On Norfolk Island the ocean will always be a defining part of island life. Generations of islanders’ daily lives have been determined by the ebb and flow of the ocean here, and it has truly become a part of who they are. They have the salt water in their blood.
Norfolk Island artist Tracey Yager can count amongst her ancestors the Bounty Mutineer Mathew Quintal, and more recently her great-grandfather, who first encountered Norfolk working as a carpenter on a whaling ship. He was so entranced by a local girl he jumped ship and married her.
Tracey has a long-held passion for the sea and wooden boats. In 2015 after exhibiting her watercolours at The Australian Wooden Boat Festival in Hobart Tasmania, Tracey was invited to join The Australian Society of Marine Artists as an exhibiting member, an honour for an artist whose career has been so inextricably intertwined with the sea.
Growing up on Norfolk and later working overseas as a graphic artist, Tracey landed in Noosa in 1991, where wooden boats moored on the Noosa River soon drew her attention. “Actually, it was painting those boats that I began to feel like I was getting a handle on painting water, and I remember one day when it just clicked over, and I knew how to paint it from then on”.
Years later a decision to move back to Norfolk Island with her partner in 1997 saw her opening Gallery Guava and in 2002 completing the artwork ‘Fletcher’s Mutiny Cyclorama’, a 50 metre circular painting depicting the events leading to the settling of Norfolk Island via the Bounty Mutiny.
Creating the artwork with fellow artist Sue Draper involved 2 years of research and painting, including visits to the Maritime Museum in Sydney and documentation of the replica Bounty which was then moored in Sydney Harbour. Understandably, within its impressive 180 m² of painting there’s a lot of ocean and, a full two to three months of the time it took to paint the cyclorama were spent just painting water.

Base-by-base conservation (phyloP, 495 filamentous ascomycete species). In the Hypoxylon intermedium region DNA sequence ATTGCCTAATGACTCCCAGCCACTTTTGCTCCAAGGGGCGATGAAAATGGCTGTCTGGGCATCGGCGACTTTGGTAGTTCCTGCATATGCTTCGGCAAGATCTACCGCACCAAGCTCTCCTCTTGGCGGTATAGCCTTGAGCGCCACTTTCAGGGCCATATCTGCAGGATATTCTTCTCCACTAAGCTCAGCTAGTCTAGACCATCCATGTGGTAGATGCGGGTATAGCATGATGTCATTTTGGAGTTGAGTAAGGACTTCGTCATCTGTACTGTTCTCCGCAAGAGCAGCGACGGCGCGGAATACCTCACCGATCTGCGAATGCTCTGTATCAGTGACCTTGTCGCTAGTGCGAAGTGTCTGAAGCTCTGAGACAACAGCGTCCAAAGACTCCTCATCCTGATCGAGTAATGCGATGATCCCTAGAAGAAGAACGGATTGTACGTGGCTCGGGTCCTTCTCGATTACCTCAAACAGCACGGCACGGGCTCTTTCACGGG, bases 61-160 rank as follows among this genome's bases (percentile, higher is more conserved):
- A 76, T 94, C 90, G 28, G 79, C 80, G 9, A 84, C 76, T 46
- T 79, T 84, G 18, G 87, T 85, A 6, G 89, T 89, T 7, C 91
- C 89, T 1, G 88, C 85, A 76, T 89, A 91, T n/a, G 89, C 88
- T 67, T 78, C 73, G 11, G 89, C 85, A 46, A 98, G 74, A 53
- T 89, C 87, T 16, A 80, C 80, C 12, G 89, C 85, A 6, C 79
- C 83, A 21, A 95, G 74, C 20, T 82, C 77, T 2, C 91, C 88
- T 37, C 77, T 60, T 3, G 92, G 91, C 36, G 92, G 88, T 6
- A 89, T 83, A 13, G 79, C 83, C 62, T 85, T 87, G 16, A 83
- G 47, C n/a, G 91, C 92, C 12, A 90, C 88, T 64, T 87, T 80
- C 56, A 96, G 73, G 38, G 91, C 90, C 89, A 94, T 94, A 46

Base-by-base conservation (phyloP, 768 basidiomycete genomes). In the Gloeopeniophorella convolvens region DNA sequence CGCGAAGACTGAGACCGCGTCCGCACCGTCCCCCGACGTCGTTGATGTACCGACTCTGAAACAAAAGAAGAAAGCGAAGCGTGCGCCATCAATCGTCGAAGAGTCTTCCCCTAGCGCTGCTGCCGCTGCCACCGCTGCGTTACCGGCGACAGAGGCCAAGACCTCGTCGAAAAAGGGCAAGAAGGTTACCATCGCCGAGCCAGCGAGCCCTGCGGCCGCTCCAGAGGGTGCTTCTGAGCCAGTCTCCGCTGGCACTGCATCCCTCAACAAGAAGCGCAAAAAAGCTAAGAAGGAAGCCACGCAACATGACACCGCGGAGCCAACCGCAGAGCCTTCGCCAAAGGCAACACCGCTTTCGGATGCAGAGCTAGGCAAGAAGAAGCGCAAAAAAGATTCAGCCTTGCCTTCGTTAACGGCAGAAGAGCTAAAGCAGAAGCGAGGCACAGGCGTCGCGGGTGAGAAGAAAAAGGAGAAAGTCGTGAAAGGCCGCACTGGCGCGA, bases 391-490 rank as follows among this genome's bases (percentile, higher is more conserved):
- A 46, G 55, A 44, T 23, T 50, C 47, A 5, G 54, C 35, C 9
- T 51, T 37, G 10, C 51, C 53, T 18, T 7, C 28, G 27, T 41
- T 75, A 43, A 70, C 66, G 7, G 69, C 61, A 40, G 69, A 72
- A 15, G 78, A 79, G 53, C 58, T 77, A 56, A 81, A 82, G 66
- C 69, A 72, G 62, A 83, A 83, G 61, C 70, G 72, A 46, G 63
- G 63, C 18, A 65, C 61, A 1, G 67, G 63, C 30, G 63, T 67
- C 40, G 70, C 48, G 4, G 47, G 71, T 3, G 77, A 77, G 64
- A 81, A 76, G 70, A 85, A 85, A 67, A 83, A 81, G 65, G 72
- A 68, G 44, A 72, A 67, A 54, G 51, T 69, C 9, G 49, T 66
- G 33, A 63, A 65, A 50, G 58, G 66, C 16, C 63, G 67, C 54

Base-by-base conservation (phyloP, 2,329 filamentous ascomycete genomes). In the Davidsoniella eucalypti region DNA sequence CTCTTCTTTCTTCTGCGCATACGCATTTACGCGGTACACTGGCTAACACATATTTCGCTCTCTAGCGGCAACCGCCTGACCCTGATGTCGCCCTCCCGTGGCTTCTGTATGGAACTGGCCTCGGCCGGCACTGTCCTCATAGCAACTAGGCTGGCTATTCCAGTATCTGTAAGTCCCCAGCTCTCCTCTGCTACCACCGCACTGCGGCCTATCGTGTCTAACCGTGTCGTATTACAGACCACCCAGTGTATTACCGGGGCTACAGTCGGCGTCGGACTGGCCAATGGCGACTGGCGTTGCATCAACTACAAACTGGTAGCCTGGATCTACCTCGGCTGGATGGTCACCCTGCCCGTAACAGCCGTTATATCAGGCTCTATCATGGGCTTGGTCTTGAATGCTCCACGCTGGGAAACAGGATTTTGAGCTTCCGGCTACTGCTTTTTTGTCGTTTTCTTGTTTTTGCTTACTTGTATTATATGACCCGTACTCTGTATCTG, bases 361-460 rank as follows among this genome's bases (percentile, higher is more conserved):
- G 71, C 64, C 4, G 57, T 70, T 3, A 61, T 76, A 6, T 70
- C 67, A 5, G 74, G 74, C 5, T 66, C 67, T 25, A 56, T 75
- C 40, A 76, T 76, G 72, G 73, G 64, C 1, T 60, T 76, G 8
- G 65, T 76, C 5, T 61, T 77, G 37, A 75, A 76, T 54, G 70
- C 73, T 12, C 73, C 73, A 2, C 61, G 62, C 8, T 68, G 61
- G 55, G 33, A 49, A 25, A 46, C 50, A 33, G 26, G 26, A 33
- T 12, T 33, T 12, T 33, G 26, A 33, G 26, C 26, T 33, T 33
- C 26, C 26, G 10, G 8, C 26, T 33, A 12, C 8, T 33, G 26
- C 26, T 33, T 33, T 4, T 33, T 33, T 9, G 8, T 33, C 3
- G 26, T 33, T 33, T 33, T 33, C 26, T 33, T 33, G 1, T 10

“As well as the ships, we needed to be able to paint the ocean in all sorts of atmospheric conditions, so for instance, in the scene where the Bounty is rounding Cape Horn, I sat down at Lone Pine in the middle of a winter storm documenting the ocean – oh it was
wild out there!’”.
Fletcher’s Mutiny Cyclorama has been widely considered Norfolk’s premier attraction since opening its doors 20 years ago, and continues to invoke the same feelings of awe to its visitors as it did all those years ago. It is a world-class, 360 degree celebration of the story of the Bounty mutineers, told with the perfect proportions of artistry, elegance and drama.
Tracey’s connection with the ocean has remained a predominant feature and inspiration for her work. Her involvement with the Australian Society of Marine Artists stepped up another level recently. She was fortunate to join a group of the Society’s artists on board ‘The Lady Nelson’ tall ship for an artist’s in residency sailing voyage. 10 artists were selected for a 3 day voyage out of Hobart where they would capture inspiring images in sketches and photographs to create artworks for the 2023 Austrailian Wooden Boat Festival in February. An added bonus to the trip was that they were involved in the day-to-day workings of the ship, learning the ropes and getting to experience real life on board a classic tall ship.
Tracey recalls, “a truly memorable trip, 3 days of sailing in all weather conditions (including hail!!) along with 9 talented artists and 8 friendly crew. The experience of living out on the water is one I’ll never forget and has left me wanting more. I loved discovering how a tall ship really
For more information on Gallery Guava and Fletcher’s Mutiny Cyclorama please visit:
To view Tracey Yager’s website please visit:
Image Credit: ‘Sea Mist’ – Watercolour by Tracey Yager. © Copyright Tracey Yager – reproduced with permission
Article content disclaimer: Article first published in Discover Norfolk, Volume 01 Issue 01, 2017. Please note that details of specific travel, accommodation and touring options may be outdated. References to people, places and businesses, including operating days and times may be have changed. References to Government structure and Government businesses/entities may no longer be applicable. Please check directly with businesses and/or Government websites directly rather than relying on any information contained in this article before you make travel arrangements.